British Spy Says No to Indy Nukes Shock
In today’s Herald, David Omand, formerly of GCHQ, says that ridding an independent Scotland of nuclear weapons is incompatible with NATO membership. He is expressing a view that is both simplistic and outdated.
Incompatibility with NATO obligations was the given reason in apologising for the sole vote against the Treaty on the Prohibition on Nuclear Weapons (TPNW) by the Netherlands as far back as 2017 when the TPNW was adopted at the UN. But the North Atlantic Treaty itself does not stipulate a nuclear weapons commitment.
Scottish CND is opposed to NATO membership for an independent Scotland and is also in favour of the withdrawal of the UK from the alliance. It would make absolutely no sense for an independent Scotland to join such an aggressive and sectional alliance and align with the US bloc. An independent Scotland could be free of exclusive military alliances and covert military collaborations with other states which would enable it to make its contribution to true security by engaging with inclusive institutions. NATO is not an alliance of equals but is rather a suzerainty compact between a great power and its vassal states and Scottish CND’s analysis of this is common to many others in the wider peace movement and even within the SNP rank and file.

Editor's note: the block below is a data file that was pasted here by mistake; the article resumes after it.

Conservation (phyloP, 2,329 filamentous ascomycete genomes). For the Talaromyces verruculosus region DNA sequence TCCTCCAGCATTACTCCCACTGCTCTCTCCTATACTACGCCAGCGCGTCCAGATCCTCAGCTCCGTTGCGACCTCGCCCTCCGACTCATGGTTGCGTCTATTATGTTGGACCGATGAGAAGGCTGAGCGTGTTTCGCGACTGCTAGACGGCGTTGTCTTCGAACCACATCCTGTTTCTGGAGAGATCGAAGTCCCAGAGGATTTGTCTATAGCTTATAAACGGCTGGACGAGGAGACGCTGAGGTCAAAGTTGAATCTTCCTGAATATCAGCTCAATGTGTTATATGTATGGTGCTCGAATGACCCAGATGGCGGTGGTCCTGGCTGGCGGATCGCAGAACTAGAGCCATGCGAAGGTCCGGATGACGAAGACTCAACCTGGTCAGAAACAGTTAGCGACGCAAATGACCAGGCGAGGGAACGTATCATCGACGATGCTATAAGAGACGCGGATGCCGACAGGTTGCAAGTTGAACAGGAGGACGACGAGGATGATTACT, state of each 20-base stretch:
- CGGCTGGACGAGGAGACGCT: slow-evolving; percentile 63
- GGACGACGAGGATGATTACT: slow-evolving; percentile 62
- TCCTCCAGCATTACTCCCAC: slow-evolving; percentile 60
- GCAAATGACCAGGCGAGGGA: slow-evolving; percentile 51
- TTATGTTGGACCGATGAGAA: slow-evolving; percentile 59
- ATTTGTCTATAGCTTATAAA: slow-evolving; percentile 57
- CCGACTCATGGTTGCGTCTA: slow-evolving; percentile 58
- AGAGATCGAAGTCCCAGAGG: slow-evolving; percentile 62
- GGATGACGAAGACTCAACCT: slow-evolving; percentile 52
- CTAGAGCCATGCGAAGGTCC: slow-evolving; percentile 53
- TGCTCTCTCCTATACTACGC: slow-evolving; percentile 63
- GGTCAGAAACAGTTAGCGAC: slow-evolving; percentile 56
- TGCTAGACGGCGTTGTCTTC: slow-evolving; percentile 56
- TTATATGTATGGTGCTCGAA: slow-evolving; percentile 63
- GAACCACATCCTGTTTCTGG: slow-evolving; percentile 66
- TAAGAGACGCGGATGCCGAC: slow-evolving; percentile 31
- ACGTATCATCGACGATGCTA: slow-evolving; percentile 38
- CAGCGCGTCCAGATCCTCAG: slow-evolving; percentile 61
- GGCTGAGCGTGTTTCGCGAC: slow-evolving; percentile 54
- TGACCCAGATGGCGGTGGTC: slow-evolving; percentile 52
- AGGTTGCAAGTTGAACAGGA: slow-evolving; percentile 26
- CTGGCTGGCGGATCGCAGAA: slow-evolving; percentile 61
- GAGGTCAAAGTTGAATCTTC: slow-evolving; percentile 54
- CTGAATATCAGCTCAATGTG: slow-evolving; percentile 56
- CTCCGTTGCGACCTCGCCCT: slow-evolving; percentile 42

Yet many NATO member states are already more than uneasy at the Alliance’s nuclear First Strike policy and there are others for whom the nuclear issue is a sharp illustration of their subordination. So NATO itself is not a given, fixed for ever, especially as the US’ status as the world power is perceived to be on the wane. Europe, for good or ill, is showing signs of taking responsibility for its own security. Barely noticed in the strange information-deprived enclave that is the UK was the narrowness of the vote in Belgium in January this year against the removal from the country of the “shared” US nuclear weapons. The cracks are growing and the TPNW is helping to drive in the wedges. Last year, Ireland’s Parliament voted unanimously for a bill to incorporate the TPNW into its national legislation, indicating a new norm with complete acceptance of the need for security that reject any form of nuclear sharing. The changing norm arising from the TPNW was further illustrated when Ireland’s Parliament voted the TPNW into its national legislation. The bill gained unanimous support for a view that security cannot include nuclear sharing.
In all of this the priorities for Scotland are clear. The nuclear ban treaty which has now irreversibly achieved the requirements for entry into force in January is the key. The Scottish Government only needs to make a public commitment that it will ratify the TPNW as soon as Scotland can become a UN member state to ensure the specific and unqualified backing of international law, (as well as huge international support) first to have the weapons removed and secondly to be under a legal obligation to refuse to give the UK any kind of lease of the Clyde nuclear weapon bases.
Our FM has already declared her support for the TPNW and that support needs only to be publicly confirmed as it approaches entry into force, in the full knowledge of its implications for our future as a nation committed to peace.